The winter power outage of 2021 cost lives, caused hardship and taxed Texas resources. Now we’re in a summer that has already produced record heat in the Pacific Northwest. Texans could face a summer power failure on the heels of the winter failure.
New laws have just been adopted to avoid failure again. But is the problem solved? Not yet.
By analogy, if you teach your preschool daughter not to hit others on the playground, you are a good parent. But you know you are going to have to do much more good parenting in the years to come.
Similarly, with both the electric grid technology and the weather changing, today’s fixes are OK for today, but more will be needed.
The Legislature took a good first step. Lawmakers ignored pundits who filled the airwaves with theories about major flaws. They focused on the problem that occurred by mandating enhanced weatherization to reduce failure in extreme weather.
Now we need to shift our attention to the Public Utility Commission of Texas (PUCT). We count on it to do the day-to-day “parenting” of the system.
The June scare about power shortages shows the importance of the commission. It can get to the root cause so the problem can be fixed.
We have to fix things ourselves because those who do not pay the bills can always suggest more spending. For example, the U.S. Energy Information Administration in June predicted the lowest summer electricity consumption nationally since 2009. Last summer, Texas had a cushion of electricity generation capability of 12.9% and no serious problems. This year, it has increased to 15.3%. But the Energy Information Administration listed Texas a being at an elevated risk because the summer heat might be much worse than anticipated. But they did not suggest what a good cushion might be — they comment, not help.
Pundits are advocating for even greater changes. The most common include market restructuring and more electrical ties to neighboring states.
Years ago, the Texas Legislature established a market structure to implement the state’s regulatory goals. It worked. But the record cold highlighted some shortcomings. Consequently, continuous improvement is more appropriate than restructuring. The PUCT should stimulate further analysis and propose additional incremental improvements.
To many, Texas having its own grid implies vulnerability. The Texas grid has worked well because, first, Texas is the largest producer and user of energy in the U.S. Second, the combination of the top five Texas cities has a larger population than 35 states. So, the Texas geographical size, population and energy production make it the most likely state to succeed with its own grid.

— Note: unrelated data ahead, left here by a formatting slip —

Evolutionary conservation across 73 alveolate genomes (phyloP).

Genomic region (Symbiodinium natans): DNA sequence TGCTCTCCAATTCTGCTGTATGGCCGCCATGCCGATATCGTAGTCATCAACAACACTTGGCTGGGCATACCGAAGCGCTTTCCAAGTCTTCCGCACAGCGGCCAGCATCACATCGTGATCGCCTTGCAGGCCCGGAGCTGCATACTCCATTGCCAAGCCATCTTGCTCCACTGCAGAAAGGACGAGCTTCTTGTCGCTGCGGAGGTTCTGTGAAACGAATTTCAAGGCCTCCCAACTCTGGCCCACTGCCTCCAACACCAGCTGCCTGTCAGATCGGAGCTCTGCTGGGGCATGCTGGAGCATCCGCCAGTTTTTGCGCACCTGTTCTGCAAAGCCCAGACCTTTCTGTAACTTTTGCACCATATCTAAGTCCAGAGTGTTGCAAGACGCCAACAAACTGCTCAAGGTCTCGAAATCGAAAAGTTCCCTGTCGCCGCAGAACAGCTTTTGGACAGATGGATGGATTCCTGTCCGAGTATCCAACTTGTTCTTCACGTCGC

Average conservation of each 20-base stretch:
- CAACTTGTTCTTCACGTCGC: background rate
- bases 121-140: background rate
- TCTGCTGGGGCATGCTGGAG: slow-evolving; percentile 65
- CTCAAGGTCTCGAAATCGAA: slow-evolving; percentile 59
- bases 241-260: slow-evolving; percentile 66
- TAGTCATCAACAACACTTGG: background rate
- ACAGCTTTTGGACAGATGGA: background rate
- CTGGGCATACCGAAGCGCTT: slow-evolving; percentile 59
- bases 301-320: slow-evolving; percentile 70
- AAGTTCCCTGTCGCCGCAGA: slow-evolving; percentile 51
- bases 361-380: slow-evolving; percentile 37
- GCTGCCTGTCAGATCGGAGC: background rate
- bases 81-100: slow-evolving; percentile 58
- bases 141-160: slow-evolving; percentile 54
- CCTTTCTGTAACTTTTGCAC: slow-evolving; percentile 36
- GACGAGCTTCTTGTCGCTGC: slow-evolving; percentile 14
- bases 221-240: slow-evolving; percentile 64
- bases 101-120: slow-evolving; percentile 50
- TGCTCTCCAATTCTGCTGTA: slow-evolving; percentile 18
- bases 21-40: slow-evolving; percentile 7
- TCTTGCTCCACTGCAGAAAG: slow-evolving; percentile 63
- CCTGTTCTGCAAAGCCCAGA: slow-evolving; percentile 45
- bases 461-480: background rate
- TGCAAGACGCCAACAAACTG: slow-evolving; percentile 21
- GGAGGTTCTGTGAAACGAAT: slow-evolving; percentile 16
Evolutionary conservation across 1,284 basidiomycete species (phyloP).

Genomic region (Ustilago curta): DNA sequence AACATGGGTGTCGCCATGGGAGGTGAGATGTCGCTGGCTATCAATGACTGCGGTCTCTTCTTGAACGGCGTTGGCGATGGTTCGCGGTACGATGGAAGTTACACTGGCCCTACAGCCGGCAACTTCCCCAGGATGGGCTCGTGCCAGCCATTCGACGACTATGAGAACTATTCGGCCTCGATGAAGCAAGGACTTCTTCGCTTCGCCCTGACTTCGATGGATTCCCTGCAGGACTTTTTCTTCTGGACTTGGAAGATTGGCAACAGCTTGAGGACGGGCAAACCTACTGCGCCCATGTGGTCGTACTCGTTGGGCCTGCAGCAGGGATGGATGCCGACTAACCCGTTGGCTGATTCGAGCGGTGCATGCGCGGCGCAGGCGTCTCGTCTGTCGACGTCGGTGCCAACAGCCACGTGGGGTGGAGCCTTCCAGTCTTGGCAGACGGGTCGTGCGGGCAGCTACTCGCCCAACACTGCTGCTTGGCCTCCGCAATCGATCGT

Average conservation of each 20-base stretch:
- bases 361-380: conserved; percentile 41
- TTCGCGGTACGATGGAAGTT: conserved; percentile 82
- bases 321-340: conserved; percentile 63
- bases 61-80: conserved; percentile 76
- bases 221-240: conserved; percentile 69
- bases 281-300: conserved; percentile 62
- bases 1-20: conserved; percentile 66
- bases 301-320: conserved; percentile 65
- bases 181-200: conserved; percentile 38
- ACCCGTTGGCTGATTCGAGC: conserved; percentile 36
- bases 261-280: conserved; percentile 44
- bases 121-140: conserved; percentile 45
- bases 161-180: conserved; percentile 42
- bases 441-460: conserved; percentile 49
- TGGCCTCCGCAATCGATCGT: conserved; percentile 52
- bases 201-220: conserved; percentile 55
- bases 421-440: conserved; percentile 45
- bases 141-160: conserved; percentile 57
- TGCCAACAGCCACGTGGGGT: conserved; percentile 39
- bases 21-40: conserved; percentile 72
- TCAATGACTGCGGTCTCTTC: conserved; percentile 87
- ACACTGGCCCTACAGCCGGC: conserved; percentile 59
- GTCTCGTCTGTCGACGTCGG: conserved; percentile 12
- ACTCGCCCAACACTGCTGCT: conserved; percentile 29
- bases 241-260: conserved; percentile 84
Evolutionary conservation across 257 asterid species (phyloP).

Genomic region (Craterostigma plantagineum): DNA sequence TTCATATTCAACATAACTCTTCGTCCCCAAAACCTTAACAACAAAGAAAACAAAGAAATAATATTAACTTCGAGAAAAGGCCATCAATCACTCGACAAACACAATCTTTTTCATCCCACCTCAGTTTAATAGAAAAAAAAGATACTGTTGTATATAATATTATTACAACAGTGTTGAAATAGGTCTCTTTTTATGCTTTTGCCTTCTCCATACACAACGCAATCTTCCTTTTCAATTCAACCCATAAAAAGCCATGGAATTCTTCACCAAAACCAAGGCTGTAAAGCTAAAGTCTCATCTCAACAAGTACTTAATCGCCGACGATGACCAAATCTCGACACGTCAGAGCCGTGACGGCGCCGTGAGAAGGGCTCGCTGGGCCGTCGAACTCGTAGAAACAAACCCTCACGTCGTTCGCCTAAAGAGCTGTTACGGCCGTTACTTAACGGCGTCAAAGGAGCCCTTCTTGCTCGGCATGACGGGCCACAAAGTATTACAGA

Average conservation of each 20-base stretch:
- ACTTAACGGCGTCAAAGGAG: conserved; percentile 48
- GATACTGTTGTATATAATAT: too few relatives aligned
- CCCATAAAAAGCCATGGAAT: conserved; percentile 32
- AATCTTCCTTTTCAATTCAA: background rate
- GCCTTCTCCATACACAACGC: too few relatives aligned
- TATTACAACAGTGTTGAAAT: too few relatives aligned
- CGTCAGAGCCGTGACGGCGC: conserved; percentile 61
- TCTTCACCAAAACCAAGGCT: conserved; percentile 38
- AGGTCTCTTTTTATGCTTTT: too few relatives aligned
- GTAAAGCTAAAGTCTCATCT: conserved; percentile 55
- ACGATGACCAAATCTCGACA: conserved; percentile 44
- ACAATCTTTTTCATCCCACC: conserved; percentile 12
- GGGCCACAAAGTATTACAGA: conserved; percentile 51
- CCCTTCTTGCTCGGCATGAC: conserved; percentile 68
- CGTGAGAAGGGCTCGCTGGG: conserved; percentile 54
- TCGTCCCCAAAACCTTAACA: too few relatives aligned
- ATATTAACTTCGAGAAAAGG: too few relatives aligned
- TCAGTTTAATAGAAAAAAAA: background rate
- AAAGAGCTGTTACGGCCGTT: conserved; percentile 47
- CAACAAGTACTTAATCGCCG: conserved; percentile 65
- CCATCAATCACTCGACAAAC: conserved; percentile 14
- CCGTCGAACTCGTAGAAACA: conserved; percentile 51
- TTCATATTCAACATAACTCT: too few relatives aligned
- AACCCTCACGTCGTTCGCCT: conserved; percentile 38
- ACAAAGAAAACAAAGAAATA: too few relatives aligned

Increasingly cost-effective small generators can power a house, a neighborhood, or a critical load like a hospital or fire station. So, towns can decide whether it is more cost-effective to provide critical loads with backup power than to strengthen the entire grid.
If all critical loads had their own backups during February’s winter storm, short-term rolling blackouts could have occurred. Moreover, for those with backup, the short-term blackouts would have been insignificant.
As we electrify more vehicles, more of us will have convenient backup power in our driveway. These changes require the PUCT to take a broad view of the changing technical environment, meaning the commission needs to develop computer-based planning models of the Texas grid to predict the pros and cons of the emerging technologies and use the results to tweak the market structure so Texas gets lower-cost reliable electricity. This approach is used in Formula One car design, and we have the computer power to apply it to our grid. Texas does not have to guess what will happen if it uses a model to avoid problems.
As voters, we need to continue parenting the political system. Our politically structured power system can adapt to the changing electric grid technology and weather. Success requires that access to affordable reliable energy remains a political priority. And that is up to us.
Robert Hebner is the director of the Center for Electromechanics at The University of Texas at Austin.